J. RUSSELL DAVIS-Assistant Business Manager LOUIS T. Talbot- Editor, King's Business WILLIAM W. ORR-Director of Promotion; Associate Editor, King's Business MRS. BETTY BRUECHERT-Managing Editor, King's Business

EUGENE POOLE-Field Department PAUL J. PIETSCH-Field Department T. E. ELGIN-Field Department JOHN THOMAS-Field Department CHRISTINA J. BRASKAMP-Field Department 11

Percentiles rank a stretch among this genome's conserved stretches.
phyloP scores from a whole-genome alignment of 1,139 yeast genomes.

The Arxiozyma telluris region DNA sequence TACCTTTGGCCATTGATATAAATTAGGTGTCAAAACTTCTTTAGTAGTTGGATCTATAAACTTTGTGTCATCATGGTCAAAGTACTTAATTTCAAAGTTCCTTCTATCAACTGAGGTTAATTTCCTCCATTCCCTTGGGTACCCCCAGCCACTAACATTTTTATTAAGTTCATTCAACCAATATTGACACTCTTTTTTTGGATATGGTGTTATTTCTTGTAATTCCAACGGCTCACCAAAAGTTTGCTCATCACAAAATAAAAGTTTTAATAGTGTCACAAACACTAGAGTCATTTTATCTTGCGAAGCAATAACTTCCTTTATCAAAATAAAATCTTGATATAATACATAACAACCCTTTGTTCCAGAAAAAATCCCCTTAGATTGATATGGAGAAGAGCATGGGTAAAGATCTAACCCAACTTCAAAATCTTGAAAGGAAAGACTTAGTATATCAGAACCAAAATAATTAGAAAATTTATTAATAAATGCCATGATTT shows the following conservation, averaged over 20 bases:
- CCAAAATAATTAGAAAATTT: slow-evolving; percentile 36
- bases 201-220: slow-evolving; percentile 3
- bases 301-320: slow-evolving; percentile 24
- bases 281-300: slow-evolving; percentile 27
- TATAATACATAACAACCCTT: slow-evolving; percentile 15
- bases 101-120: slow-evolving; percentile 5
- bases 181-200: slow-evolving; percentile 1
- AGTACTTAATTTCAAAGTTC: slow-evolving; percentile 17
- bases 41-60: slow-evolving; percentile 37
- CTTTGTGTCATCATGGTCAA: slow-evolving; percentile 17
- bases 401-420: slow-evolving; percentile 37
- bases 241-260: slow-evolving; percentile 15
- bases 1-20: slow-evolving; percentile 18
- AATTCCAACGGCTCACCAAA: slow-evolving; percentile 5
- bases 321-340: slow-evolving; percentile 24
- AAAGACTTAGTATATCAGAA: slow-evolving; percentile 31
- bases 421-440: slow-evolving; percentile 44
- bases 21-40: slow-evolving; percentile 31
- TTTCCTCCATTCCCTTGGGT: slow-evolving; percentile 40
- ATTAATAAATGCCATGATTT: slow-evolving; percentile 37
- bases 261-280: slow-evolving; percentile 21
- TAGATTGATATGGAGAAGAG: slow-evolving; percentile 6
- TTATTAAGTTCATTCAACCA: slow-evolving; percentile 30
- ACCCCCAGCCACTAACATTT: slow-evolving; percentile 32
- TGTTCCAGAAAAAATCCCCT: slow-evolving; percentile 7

For almost half a century, the Bible Institute has stood for the proclamation of the gospe l that "Jesus Saves," and for the training of messengers who carry that gospel. ... And from the halls of Biola, the heart of a great missionary energy, students have gone, and continue to go, to the uttermost part of the earth to make Christ known.